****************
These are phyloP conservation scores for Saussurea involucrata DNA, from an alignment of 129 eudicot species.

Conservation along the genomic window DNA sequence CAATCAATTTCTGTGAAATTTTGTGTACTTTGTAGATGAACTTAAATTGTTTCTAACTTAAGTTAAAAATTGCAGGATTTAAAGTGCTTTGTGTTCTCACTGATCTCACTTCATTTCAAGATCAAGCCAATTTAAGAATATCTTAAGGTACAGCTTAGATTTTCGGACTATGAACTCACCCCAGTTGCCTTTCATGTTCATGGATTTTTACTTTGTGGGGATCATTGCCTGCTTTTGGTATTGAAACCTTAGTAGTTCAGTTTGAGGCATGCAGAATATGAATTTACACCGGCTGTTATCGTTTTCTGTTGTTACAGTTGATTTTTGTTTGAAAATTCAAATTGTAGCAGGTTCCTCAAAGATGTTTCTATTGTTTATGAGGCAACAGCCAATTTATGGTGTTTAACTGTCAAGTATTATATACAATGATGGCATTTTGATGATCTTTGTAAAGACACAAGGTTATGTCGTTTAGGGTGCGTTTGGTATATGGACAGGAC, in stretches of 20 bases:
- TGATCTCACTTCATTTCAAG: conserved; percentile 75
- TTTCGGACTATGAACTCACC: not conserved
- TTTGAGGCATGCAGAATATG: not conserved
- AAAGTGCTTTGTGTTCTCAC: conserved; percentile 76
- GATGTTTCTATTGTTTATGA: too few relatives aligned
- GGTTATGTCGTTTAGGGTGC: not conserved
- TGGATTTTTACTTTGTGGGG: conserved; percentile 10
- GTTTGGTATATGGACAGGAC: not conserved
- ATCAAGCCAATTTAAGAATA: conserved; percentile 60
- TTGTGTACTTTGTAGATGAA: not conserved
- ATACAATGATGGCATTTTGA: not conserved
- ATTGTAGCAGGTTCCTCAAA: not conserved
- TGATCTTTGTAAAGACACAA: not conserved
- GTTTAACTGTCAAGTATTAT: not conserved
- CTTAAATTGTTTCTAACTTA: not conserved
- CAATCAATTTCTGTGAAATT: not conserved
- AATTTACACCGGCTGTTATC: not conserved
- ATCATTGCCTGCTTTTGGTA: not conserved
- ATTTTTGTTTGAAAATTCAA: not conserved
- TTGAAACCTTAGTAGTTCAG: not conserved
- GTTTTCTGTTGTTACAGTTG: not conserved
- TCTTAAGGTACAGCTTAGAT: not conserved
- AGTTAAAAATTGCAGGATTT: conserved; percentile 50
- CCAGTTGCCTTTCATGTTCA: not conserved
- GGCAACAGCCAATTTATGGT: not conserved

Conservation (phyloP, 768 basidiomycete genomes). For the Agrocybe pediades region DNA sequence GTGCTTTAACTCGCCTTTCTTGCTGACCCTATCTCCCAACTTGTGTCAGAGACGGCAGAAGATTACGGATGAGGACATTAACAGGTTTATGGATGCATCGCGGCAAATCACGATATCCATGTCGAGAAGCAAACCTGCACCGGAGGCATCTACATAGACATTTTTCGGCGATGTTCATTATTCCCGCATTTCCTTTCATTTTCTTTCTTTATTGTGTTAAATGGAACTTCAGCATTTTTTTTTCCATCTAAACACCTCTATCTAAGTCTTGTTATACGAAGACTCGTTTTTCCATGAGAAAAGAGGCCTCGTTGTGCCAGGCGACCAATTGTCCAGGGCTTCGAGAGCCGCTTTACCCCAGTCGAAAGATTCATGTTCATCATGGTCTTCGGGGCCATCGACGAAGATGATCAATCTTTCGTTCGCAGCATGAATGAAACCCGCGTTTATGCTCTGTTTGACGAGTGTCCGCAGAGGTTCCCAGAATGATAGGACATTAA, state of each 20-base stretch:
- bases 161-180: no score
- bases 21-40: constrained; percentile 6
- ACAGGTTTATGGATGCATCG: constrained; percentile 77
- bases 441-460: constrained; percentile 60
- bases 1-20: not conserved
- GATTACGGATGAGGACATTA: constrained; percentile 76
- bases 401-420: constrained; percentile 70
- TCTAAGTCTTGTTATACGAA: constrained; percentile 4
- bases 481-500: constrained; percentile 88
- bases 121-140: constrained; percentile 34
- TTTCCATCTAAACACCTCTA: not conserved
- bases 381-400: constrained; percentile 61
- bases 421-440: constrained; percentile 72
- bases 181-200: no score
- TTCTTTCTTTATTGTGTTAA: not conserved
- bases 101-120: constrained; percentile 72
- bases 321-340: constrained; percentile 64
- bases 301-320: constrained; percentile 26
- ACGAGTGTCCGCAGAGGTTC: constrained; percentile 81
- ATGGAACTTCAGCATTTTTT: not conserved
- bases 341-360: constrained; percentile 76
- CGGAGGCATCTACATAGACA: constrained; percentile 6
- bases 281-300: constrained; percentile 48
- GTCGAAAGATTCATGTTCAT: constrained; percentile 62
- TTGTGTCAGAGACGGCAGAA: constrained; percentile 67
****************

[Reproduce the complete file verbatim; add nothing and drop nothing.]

These are phyloP conservation scores for Saussurea involucrata DNA, from an alignment of 129 eudicot species.

Conservation along the genomic window DNA sequence CAATCAATTTCTGTGAAATTTTGTGTACTTTGTAGATGAACTTAAATTGTTTCTAACTTAAGTTAAAAATTGCAGGATTTAAAGTGCTTTGTGTTCTCACTGATCTCACTTCATTTCAAGATCAAGCCAATTTAAGAATATCTTAAGGTACAGCTTAGATTTTCGGACTATGAACTCACCCCAGTTGCCTTTCATGTTCATGGATTTTTACTTTGTGGGGATCATTGCCTGCTTTTGGTATTGAAACCTTAGTAGTTCAGTTTGAGGCATGCAGAATATGAATTTACACCGGCTGTTATCGTTTTCTGTTGTTACAGTTGATTTTTGTTTGAAAATTCAAATTGTAGCAGGTTCCTCAAAGATGTTTCTATTGTTTATGAGGCAACAGCCAATTTATGGTGTTTAACTGTCAAGTATTATATACAATGATGGCATTTTGATGATCTTTGTAAAGACACAAGGTTATGTCGTTTAGGGTGCGTTTGGTATATGGACAGGAC, in stretches of 20 bases:
- TGATCTCACTTCATTTCAAG: conserved; percentile 75
- TTTCGGACTATGAACTCACC: not conserved
- TTTGAGGCATGCAGAATATG: not conserved
- AAAGTGCTTTGTGTTCTCAC: conserved; percentile 76
- GATGTTTCTATTGTTTATGA: too few relatives aligned
- GGTTATGTCGTTTAGGGTGC: not conserved
- TGGATTTTTACTTTGTGGGG: conserved; percentile 10
- GTTTGGTATATGGACAGGAC: not conserved
- ATCAAGCCAATTTAAGAATA: conserved; percentile 60
- TTGTGTACTTTGTAGATGAA: not conserved
- ATACAATGATGGCATTTTGA: not conserved
- ATTGTAGCAGGTTCCTCAAA: not conserved
- TGATCTTTGTAAAGACACAA: not conserved
- GTTTAACTGTCAAGTATTAT: not conserved
- CTTAAATTGTTTCTAACTTA: not conserved
- CAATCAATTTCTGTGAAATT: not conserved
- AATTTACACCGGCTGTTATC: not conserved
- ATCATTGCCTGCTTTTGGTA: not conserved
- ATTTTTGTTTGAAAATTCAA: not conserved
- TTGAAACCTTAGTAGTTCAG: not conserved
- GTTTTCTGTTGTTACAGTTG: not conserved
- TCTTAAGGTACAGCTTAGAT: not conserved
- AGTTAAAAATTGCAGGATTT: conserved; percentile 50
- CCAGTTGCCTTTCATGTTCA: not conserved
- GGCAACAGCCAATTTATGGT: not conserved

Conservation (phyloP, 768 basidiomycete genomes). For the Agrocybe pediades region DNA sequence GTGCTTTAACTCGCCTTTCTTGCTGACCCTATCTCCCAACTTGTGTCAGAGACGGCAGAAGATTACGGATGAGGACATTAACAGGTTTATGGATGCATCGCGGCAAATCACGATATCCATGTCGAGAAGCAAACCTGCACCGGAGGCATCTACATAGACATTTTTCGGCGATGTTCATTATTCCCGCATTTCCTTTCATTTTCTTTCTTTATTGTGTTAAATGGAACTTCAGCATTTTTTTTTCCATCTAAACACCTCTATCTAAGTCTTGTTATACGAAGACTCGTTTTTCCATGAGAAAAGAGGCCTCGTTGTGCCAGGCGACCAATTGTCCAGGGCTTCGAGAGCCGCTTTACCCCAGTCGAAAGATTCATGTTCATCATGGTCTTCGGGGCCATCGACGAAGATGATCAATCTTTCGTTCGCAGCATGAATGAAACCCGCGTTTATGCTCTGTTTGACGAGTGTCCGCAGAGGTTCCCAGAATGATAGGACATTAA, state of each 20-base stretch:
- bases 161-180: no score
- bases 21-40: constrained; percentile 6
- ACAGGTTTATGGATGCATCG: constrained; percentile 77
- bases 441-460: constrained; percentile 60
- bases 1-20: not conserved
- GATTACGGATGAGGACATTA: constrained; percentile 76
- bases 401-420: constrained; percentile 70
- TCTAAGTCTTGTTATACGAA: constrained; percentile 4
- bases 481-500: constrained; percentile 88
- bases 121-140: constrained; percentile 34
- TTTCCATCTAAACACCTCTA: not conserved
- bases 381-400: constrained; percentile 61
- bases 421-440: constrained; percentile 72
- bases 181-200: no score
- TTCTTTCTTTATTGTGTTAA: not conserved
- bases 101-120: constrained; percentile 72
- bases 321-340: constrained; percentile 64
- bases 301-320: constrained; percentile 26
- ACGAGTGTCCGCAGAGGTTC: constrained; percentile 81
- ATGGAACTTCAGCATTTTTT: not conserved
- bases 341-360: constrained; percentile 76
- CGGAGGCATCTACATAGACA: constrained; percentile 6
- bases 281-300: constrained; percentile 48
- GTCGAAAGATTCATGTTCAT: constrained; percentile 62
- TTGTGTCAGAGACGGCAGAA: constrained; percentile 67